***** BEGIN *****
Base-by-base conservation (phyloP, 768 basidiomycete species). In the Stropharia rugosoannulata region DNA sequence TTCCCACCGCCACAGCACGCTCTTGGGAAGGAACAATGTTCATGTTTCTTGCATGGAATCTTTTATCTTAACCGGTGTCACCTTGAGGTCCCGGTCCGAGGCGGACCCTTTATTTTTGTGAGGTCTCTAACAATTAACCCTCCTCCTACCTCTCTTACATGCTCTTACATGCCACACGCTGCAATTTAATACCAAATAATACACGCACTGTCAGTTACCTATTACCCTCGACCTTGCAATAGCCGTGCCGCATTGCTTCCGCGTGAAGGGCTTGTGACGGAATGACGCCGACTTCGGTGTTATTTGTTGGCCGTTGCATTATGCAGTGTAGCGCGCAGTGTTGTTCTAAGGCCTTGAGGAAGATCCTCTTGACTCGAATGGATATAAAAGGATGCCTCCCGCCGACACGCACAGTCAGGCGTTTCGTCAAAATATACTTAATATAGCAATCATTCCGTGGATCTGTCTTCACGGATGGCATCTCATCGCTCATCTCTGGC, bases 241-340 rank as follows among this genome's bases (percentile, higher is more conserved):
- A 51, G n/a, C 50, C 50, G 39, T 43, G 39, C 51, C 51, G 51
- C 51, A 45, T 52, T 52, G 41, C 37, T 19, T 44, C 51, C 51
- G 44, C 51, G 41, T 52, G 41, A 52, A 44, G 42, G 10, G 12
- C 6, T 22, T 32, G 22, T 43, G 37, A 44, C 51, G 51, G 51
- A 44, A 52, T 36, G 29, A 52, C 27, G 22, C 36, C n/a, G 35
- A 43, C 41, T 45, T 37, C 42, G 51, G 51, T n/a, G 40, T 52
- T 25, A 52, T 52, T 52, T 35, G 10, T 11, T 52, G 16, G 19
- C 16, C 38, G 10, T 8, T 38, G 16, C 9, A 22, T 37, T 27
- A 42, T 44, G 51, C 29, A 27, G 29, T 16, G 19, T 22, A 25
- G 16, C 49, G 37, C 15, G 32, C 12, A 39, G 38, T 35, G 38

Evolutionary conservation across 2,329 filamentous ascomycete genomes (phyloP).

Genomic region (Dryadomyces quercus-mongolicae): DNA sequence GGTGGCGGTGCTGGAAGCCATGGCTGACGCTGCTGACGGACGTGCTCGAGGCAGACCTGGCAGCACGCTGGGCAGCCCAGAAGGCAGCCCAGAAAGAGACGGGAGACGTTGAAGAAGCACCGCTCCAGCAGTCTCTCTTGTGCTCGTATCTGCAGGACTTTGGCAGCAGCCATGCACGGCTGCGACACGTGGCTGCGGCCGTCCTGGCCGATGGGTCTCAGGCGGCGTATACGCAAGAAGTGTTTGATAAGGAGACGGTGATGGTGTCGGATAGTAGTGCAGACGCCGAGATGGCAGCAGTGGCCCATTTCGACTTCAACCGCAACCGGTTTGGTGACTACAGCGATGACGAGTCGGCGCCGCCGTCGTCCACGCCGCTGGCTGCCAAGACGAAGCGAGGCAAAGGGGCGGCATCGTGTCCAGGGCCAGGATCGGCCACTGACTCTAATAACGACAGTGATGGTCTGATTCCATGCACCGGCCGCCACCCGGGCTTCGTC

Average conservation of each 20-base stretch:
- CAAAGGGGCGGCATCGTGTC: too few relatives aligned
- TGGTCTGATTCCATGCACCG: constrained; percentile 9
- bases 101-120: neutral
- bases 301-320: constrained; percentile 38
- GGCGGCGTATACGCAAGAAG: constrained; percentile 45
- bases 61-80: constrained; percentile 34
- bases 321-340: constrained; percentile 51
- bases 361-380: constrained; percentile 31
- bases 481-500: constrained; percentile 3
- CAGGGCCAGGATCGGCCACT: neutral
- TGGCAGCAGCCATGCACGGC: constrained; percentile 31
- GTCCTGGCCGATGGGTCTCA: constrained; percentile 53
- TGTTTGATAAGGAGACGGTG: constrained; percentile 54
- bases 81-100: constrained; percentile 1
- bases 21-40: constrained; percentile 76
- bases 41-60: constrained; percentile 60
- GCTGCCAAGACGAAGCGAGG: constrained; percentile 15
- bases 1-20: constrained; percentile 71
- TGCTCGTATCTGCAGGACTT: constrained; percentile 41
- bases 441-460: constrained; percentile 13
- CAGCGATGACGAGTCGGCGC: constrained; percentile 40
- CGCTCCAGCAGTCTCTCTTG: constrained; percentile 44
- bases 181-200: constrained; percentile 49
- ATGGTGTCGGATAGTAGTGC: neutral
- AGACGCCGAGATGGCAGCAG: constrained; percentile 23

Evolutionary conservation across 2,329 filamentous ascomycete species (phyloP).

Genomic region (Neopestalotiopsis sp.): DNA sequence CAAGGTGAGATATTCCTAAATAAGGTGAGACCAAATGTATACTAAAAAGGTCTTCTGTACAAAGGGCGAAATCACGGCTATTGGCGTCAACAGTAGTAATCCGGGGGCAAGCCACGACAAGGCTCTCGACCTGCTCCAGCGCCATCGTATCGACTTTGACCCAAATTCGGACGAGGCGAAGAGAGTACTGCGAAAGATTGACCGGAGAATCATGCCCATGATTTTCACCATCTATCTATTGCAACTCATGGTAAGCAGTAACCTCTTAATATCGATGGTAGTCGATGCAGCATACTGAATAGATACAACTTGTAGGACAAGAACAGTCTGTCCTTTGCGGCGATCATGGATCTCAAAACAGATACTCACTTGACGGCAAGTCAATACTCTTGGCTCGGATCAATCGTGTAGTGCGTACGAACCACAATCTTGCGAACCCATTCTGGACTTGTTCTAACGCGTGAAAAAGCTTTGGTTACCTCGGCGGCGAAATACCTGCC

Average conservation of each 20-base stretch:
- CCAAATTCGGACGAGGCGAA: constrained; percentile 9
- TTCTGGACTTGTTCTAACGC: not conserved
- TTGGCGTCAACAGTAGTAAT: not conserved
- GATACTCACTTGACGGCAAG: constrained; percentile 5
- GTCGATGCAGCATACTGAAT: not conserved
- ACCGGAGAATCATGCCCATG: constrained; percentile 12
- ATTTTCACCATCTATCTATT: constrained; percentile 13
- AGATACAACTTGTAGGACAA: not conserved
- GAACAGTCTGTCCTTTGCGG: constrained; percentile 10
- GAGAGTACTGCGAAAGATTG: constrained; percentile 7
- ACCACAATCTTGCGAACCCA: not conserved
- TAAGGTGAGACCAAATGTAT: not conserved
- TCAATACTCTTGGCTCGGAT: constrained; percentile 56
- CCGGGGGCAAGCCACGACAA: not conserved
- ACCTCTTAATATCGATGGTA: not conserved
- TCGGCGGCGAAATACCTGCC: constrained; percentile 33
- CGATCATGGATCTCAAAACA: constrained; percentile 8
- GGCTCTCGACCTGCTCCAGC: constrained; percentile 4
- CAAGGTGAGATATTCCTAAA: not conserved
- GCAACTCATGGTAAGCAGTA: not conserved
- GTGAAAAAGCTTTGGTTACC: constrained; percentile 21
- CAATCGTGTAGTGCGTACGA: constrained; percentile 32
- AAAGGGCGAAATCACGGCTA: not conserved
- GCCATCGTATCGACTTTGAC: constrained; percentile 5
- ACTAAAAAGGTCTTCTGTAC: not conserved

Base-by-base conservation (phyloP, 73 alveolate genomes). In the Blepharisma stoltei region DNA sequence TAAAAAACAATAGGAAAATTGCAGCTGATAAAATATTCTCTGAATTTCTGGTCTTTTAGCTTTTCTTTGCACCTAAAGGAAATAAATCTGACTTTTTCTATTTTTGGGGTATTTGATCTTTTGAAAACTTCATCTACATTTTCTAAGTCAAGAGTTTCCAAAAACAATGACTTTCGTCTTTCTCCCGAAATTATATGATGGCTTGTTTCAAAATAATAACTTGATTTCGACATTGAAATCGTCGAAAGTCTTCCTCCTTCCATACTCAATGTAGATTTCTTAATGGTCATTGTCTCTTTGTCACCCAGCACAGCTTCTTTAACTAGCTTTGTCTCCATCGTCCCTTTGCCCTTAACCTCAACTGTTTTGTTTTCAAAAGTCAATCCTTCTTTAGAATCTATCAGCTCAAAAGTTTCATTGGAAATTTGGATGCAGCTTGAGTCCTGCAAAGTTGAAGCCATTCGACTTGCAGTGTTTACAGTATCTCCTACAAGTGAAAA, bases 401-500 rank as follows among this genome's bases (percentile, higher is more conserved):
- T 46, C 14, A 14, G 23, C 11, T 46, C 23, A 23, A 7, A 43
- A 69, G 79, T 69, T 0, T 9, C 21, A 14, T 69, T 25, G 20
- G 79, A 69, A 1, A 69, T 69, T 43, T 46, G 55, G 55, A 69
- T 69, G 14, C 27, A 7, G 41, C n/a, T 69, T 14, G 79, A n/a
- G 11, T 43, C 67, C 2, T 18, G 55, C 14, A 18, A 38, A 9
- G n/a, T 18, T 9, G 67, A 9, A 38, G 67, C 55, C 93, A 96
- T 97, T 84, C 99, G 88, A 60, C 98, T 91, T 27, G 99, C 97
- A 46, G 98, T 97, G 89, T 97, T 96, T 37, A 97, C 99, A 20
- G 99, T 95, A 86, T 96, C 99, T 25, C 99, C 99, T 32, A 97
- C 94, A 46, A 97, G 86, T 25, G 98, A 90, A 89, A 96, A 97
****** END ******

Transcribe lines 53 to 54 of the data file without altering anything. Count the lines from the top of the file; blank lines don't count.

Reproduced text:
- ACCACAATCTTGCGAACCCA: not conserved
- TAAGGTGAGACCAAATGTAT: not conserved